They don’t seek attention. People are turned off by those who are desperate for attention. Confident people know that being yourself is much more effective than trying to prove that you’re important. People catch on to your attitude quickly and are more attracted to the right attitude than what, or how many, people you know. Image result for Seek attentionConfident people always seem to bring the right attitude. Confident people are masters of attention diffusion. When they’re receiving attention for an accomplishment, they quickly shift the focus to all the people who worked hard to help get them there. They don’t crave approval or praise because they draw their self-worth from within.

They don’t need constant praise. Have you ever been around somebody who constantly needs to hear how great he or she is? Confident people don’t do that. It goes back to that internal locus of control. They don’t think that their success is dependent on other people’s approval, and they understand that no matter how well they perform, there’s always going to be somebody out there offering nothing but criticism. Confident people also know that the kind of confidence that’s dependent on praise from other people isn’t really confidence at all; it’s narcissism.

They don’t put things off. Why do people procrastinate? Sometimes it’s simply because they’re lazy. A lot of times, though, it’s because they’re afraid—that is, afraid of change, failure, or maybe even success. Confident people don’t put things off. Because they believe in themselves and expect that their actions will lead them closer to their goals, they don’t sit around waiting for the right time or the perfect circumstances. They know that today is the only time that matters. If they think it’s not the right time, they make it the right time.

They don’t pass judgment. Confident people don’t pass judgment on others because they know that everyone has something to offer, and they don’t need to take other Image result for Passing judgmentpeople down a notch in order to feel good about themselves. Comparing yourself to other people is limiting. Confident people don’t waste time sizing people up and worrying about whether or not they measure up to everyone they meet.

They don’t avoid conflict. Confident people don’t see conflict as something to be avoided at all costs; they see it as something to manage effectively. They don’t go along to get along, even when that means having uncomfortable conversations or making unpleasant decisions. They know that conflict is part of life and that they can’t avoid it without cheating themselves out of the good stuff, too.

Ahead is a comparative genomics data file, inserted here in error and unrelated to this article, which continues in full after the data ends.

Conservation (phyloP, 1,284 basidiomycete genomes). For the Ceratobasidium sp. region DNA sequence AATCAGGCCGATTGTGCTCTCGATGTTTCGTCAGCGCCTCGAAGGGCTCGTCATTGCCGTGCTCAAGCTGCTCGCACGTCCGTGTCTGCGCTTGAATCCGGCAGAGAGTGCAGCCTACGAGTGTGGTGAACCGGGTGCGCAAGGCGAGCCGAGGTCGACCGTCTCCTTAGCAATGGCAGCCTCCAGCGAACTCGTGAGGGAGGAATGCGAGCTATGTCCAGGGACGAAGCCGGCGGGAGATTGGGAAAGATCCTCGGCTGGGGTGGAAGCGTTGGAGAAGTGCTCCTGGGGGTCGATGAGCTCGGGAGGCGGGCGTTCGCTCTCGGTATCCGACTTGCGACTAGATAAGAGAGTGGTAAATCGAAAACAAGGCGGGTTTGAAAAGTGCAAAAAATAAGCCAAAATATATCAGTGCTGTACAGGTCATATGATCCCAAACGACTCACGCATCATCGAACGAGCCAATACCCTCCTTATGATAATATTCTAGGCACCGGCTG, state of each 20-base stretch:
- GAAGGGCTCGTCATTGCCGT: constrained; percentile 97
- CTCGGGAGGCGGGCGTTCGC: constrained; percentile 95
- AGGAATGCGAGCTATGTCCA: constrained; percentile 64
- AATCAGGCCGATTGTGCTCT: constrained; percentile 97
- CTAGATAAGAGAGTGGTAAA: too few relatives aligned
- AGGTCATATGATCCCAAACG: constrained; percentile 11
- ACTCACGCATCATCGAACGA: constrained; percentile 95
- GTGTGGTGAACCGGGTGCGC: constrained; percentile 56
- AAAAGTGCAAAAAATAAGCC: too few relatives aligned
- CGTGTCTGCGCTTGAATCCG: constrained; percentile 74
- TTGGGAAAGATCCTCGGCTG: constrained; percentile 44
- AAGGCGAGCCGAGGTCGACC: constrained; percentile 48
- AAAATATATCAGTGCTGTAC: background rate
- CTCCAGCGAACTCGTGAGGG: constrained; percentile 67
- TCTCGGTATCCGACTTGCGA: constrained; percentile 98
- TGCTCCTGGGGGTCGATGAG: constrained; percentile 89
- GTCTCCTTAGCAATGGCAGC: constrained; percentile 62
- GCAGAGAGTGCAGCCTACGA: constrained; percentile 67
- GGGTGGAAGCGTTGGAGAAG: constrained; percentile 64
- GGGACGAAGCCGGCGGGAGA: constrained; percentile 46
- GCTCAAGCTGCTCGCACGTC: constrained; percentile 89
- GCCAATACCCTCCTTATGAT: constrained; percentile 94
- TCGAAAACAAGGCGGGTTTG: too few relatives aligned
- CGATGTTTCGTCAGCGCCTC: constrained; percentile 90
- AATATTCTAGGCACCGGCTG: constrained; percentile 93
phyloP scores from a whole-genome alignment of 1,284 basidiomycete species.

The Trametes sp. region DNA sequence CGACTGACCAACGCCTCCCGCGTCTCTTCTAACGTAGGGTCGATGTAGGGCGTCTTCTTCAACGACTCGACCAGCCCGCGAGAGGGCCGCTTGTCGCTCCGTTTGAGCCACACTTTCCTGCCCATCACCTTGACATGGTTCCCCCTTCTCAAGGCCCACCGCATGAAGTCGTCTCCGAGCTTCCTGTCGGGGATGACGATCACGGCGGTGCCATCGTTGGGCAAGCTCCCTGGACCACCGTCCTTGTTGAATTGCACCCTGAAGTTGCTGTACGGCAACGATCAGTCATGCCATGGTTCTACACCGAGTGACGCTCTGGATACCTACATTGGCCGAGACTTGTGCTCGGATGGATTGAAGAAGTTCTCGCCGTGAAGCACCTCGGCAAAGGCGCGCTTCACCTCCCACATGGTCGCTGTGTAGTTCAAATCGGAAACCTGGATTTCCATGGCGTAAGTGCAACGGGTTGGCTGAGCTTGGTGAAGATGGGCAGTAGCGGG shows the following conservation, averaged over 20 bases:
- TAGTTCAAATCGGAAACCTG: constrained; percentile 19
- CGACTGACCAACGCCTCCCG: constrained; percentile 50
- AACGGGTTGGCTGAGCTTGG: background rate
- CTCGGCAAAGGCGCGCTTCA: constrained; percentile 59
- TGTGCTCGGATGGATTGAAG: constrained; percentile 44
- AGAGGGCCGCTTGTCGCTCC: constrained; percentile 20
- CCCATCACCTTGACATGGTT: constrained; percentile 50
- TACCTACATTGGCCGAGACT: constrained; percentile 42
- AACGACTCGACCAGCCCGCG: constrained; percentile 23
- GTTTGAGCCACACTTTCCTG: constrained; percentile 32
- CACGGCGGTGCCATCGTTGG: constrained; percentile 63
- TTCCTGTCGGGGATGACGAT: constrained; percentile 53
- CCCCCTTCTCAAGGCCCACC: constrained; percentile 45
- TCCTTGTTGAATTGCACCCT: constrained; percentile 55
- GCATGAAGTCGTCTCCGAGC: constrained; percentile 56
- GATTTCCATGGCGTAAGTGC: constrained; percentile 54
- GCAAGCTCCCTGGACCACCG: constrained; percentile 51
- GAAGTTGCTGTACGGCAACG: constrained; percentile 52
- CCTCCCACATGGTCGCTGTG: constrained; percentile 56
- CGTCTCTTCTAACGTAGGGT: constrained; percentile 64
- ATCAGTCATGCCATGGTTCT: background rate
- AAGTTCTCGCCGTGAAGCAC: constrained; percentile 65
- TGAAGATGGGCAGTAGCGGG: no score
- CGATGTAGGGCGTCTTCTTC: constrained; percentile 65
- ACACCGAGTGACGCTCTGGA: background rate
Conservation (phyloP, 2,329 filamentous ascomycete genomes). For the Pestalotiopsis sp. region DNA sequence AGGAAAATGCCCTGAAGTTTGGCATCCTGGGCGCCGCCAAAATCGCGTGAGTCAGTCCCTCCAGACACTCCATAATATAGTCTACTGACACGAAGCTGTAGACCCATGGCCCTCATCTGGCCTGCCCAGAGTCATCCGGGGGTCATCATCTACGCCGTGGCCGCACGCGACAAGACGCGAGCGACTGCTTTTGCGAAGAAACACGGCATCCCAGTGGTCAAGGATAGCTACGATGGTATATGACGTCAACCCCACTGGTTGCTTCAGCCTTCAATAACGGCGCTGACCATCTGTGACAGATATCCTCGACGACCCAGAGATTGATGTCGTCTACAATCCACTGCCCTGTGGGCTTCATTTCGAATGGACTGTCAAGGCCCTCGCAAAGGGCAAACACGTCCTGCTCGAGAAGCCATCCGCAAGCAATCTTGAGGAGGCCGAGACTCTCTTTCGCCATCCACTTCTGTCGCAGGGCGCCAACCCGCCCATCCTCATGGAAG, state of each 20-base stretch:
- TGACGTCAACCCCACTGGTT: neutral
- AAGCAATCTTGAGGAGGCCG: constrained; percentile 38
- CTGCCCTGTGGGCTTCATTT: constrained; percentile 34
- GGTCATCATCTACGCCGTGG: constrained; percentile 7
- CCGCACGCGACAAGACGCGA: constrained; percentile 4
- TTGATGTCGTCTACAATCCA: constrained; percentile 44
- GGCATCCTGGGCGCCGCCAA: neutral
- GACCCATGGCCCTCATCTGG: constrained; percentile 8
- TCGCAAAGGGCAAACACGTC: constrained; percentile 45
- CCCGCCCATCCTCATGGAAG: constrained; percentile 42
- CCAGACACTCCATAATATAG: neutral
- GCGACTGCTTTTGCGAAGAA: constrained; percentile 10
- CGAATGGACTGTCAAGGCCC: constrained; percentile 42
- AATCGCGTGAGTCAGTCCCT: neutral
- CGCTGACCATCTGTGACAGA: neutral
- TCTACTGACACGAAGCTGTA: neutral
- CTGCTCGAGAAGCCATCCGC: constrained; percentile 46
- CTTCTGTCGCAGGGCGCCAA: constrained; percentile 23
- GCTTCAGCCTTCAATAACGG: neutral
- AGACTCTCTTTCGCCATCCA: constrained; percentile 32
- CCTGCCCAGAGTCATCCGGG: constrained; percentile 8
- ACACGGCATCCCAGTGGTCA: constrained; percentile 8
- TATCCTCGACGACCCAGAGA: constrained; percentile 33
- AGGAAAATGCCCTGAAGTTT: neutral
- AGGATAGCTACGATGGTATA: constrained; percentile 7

They don’t let a lack of resources get in their way. Confident people don’t get thrown off course just because they don’t have the right title, the right staff, or the money to make things happen. Either they find a way to get what they need, or they figure out how to get by without it.

They don’t get too comfortable. Confident people understand that getting too comfortable is the mortal enemy of achieving their goals. That’s because they know that comfort leads to complacency, and complacency leads to stagnation. When they start feeling comfortable, they take that as a big red flag and start pushing their boundaries again so that they can continue to grow as both a person and a professional. They understand that a little discomfort is a good thing.

Bringing It All Together

Embracing the behaviors of confident people is a great way to increase your odds for success, which, in turn, will lead to more confidence. The science is clear; now you just have to decide to act on it.

Tell us if you agree or not!

Just Say “Merry Christmas” people


Well it is that time of year again when so many of us get so excited that we go around wishing everyone a “Happy Holiday” because we are so concerned about what people may think, how people may feel or lord forbid if someone might get offended.

I have really never understood this approach.  No one seems to have these feelings around Memorial Day, Fourth of July, Labor Day or Thanksgiving.  No one is up in arms when we say “Happy Fourth of July!”

Even if I weren’t a Christian I would still have a problem with people refusing to wish others a Merry Christmas.  It is a NATIONAL HOLIDAY and that holiday is called Christmas.  There is no doubt in my mind that the left will eventually get Christmas taken off the list of National Holidays.  First they will get Congress to call it “Winter Holiday” and then eventually they will remove it altogether.

Check out this video by Dennis Prager (who for the record is Jewish) for an explanation as to why you should still wish people a “Merry Christmas.”

Tell us if you agree or not!